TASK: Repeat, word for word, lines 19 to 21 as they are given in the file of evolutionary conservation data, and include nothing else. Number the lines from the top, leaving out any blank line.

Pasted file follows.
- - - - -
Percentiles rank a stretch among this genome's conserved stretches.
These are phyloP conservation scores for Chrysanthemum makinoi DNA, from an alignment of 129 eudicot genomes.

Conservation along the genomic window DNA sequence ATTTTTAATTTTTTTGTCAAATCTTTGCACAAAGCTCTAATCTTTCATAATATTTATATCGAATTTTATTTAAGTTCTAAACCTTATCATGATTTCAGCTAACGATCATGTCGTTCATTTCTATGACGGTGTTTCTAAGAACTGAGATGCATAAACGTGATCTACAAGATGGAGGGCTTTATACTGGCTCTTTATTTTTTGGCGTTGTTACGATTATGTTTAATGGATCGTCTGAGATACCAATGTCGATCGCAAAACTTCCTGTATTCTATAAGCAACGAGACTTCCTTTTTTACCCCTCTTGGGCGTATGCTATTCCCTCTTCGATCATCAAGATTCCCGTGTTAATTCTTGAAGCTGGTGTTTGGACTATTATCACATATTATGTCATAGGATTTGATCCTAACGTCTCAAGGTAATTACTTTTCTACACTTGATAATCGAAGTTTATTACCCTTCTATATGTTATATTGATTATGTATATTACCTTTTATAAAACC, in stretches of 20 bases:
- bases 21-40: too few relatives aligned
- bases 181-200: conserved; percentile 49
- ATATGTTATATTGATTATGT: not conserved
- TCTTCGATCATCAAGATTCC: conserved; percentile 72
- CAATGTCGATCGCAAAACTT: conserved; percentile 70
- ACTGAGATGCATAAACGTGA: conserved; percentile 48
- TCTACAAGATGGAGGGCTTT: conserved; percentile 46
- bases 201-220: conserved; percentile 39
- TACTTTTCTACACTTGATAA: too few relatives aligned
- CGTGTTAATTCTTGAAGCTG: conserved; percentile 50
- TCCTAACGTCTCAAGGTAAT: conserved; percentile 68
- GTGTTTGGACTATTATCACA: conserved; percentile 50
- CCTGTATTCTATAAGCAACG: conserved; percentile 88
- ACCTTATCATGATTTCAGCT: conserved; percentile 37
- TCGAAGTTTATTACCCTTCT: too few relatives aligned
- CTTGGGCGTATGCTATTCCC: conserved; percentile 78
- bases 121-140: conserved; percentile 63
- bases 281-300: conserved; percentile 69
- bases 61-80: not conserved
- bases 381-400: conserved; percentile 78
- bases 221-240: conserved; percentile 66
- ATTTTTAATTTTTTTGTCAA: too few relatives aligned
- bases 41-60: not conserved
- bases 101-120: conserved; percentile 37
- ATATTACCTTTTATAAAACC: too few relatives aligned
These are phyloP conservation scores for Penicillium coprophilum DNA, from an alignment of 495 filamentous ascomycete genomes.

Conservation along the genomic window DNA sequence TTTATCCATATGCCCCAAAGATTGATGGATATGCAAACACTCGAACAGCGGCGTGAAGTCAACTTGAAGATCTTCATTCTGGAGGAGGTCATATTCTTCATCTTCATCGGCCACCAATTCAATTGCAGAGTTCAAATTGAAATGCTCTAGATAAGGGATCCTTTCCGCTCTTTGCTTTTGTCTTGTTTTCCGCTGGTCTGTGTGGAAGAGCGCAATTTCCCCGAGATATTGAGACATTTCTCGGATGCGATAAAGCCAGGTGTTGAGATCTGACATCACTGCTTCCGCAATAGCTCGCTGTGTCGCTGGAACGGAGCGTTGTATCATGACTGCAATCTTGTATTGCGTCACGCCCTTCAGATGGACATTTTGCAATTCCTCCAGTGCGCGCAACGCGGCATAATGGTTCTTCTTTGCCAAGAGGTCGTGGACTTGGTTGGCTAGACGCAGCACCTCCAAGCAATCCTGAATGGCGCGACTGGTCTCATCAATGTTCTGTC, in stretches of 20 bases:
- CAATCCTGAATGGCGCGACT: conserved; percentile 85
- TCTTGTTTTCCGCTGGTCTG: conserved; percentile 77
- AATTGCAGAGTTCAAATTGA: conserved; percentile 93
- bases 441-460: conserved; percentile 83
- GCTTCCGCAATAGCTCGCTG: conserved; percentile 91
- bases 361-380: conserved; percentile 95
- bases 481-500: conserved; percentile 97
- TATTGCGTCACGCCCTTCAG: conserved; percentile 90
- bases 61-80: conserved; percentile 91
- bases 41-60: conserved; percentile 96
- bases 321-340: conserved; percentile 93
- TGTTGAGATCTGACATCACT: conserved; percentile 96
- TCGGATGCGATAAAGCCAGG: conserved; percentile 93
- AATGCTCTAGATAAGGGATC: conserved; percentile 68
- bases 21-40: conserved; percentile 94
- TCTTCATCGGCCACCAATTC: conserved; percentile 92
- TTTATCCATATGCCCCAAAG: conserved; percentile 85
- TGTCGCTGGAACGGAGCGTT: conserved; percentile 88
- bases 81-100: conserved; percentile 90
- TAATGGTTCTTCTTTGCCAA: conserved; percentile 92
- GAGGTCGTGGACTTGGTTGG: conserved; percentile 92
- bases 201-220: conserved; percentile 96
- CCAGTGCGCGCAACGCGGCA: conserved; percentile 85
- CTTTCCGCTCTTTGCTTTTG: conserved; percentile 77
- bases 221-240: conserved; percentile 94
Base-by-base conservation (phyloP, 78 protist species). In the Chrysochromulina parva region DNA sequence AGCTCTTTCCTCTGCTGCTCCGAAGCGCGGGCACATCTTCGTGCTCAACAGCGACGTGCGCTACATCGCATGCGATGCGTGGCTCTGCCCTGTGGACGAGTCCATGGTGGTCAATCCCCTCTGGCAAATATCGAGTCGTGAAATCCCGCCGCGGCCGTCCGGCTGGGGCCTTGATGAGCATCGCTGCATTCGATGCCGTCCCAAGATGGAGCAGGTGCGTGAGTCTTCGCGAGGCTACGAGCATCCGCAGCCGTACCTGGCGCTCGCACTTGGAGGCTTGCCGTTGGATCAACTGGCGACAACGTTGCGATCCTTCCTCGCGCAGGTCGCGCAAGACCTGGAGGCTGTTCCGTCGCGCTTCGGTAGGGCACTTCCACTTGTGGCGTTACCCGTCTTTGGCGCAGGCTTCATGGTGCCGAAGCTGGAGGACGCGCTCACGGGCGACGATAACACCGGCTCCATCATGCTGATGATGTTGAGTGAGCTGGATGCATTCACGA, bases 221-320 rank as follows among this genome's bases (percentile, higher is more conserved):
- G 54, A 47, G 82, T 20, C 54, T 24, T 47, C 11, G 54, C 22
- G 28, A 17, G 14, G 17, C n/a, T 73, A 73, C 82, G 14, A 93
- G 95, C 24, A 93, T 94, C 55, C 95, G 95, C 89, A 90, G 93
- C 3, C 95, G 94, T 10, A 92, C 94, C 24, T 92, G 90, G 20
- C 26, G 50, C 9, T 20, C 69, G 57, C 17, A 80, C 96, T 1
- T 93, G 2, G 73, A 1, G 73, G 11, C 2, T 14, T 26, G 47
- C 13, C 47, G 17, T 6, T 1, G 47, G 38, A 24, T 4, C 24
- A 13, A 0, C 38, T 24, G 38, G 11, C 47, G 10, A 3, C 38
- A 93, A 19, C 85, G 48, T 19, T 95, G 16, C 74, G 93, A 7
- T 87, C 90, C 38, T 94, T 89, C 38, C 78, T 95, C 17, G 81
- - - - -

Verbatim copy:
- CTTGGGCGTATGCTATTCCC: conserved; percentile 78
- bases 121-140: conserved; percentile 63
- bases 281-300: conserved; percentile 69